Aug 21 2012
By Craig Settles
A lot of people don’t get it when communities start demanding – and then building – gigabit networks. “Who needs a gig?” and “Nobody needs a gig!” are frequent refrains.
These catcalls totally miss the point. This whole drive for a gigabit is not about the one person pushing the envelope – or hogging the bandwidth – but rather, it’s about hundreds and even thousands of people using bandwidth-intensive applications simultaneously.
Large telecom and cable companies that offer too little Internet access service for too much money paint gigabit service as a waste because most individuals don’t require a gig to run applications. When you look at the gigabit applications that were highlighted recently in Chattanooga, or listen to the apps people in Kansas City plan to run on Google Fiber, you see why fiber networks are must-have technology for large and small communities.
Putting a gig in your tank
Chattanooga has the largest public-owned gigabit network in the US, covering 600 square miles. GigTank, a start-up accelerator in the city, brought eight teams of entrepreneurs and 11 students who formed their own teams into a 14-week summer program to develop gigabit software.
Two weeks ago at GigTank’s Demo Day, over 500 financiers, business execs, broadband experts, technology leaders and super geeks gathered to see what kind of applications are possible when creative minds are freed of network capacity limitations. The results were impressive, both for the capabilities of the apps and for what everyone learned about the need for speed.
Banyan took home a $100,000 prize as the entrepreneur team with the best app, a version control and collaboration application that helps researchers more effectively build and manage research project teams. Currently, a researcher in California generating a terabyte of data could fly to London to hand-deliver the data in less time than it takes to deliver it over the Internet. Banyan’s software delivers a terabyte in an hour or two over a gig network, depending on network congestion and other factors.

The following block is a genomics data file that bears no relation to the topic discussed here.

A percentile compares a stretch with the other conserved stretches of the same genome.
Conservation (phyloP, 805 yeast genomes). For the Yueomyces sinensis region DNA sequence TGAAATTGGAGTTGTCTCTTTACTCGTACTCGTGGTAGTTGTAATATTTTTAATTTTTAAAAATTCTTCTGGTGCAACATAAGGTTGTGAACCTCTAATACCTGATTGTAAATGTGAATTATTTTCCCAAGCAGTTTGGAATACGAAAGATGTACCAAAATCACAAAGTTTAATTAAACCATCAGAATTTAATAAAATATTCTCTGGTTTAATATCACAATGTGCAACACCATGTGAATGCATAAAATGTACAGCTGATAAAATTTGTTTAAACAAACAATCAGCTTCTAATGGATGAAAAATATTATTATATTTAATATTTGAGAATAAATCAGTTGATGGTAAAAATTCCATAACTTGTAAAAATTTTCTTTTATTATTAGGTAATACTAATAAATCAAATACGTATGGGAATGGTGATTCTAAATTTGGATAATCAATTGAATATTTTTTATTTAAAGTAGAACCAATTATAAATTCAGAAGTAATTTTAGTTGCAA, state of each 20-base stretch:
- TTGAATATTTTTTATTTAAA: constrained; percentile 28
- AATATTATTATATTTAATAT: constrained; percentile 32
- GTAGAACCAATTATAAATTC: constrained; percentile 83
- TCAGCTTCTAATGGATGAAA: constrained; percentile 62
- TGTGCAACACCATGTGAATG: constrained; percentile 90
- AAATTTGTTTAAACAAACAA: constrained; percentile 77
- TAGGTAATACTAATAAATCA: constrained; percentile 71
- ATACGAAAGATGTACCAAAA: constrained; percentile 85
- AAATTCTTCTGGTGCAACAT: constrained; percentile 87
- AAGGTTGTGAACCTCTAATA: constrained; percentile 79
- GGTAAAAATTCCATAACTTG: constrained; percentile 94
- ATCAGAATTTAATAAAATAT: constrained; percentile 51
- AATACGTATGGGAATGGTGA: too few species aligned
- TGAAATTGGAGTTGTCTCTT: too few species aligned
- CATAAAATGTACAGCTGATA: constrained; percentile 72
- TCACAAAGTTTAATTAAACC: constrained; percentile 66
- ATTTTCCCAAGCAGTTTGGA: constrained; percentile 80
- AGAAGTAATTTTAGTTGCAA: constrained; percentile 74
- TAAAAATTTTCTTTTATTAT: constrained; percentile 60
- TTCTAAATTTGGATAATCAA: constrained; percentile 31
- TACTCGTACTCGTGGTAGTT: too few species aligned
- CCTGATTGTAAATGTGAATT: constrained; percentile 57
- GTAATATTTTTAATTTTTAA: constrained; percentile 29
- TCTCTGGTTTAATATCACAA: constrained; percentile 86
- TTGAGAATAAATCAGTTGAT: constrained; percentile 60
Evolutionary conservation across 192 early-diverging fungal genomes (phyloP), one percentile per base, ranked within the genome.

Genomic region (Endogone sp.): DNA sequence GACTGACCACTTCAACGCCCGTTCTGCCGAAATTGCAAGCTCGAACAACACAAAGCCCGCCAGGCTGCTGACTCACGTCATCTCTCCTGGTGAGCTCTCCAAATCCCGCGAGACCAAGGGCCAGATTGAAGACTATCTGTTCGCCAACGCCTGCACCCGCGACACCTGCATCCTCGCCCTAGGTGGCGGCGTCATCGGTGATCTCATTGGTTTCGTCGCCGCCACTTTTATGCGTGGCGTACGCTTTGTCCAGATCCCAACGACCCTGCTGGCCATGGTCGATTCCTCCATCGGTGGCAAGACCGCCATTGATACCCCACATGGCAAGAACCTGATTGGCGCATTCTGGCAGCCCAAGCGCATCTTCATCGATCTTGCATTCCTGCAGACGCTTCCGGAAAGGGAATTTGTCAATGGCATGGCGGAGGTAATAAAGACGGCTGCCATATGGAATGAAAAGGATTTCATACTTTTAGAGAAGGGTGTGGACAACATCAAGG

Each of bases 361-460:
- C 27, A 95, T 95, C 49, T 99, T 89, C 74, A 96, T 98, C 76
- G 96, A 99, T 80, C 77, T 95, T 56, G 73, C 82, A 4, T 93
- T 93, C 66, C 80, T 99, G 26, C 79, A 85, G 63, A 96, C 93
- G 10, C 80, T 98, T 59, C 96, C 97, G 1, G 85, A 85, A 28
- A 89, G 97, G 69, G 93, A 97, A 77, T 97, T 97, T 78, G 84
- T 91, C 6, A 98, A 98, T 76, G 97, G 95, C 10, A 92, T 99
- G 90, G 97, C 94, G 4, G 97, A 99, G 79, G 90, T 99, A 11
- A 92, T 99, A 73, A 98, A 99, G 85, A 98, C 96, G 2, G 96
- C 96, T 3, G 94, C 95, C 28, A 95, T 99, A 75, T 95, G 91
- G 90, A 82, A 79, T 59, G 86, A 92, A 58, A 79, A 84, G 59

A student team created Babel Sushi to win the $50,000 prize for best application in their category. Babel Sushi enables users to speak into a computer and be instantly translated into the language of the country they’re visiting. The app simultaneously does word-for-word translation, translation of slang, idioms, etc and further translation into the dialect of the region of the country. Any community’s tourism board and local business associations immediately can see the value of such an app and the resulting spike in tourist dollars, along with a spike in network data traffic.
Reviewing these and other fruits of long days and sleepless nights reinforces the thought (hope) that any policymaker concerned about local economies should stand solidly behind any effort to help communities deploy the fastest networks possible.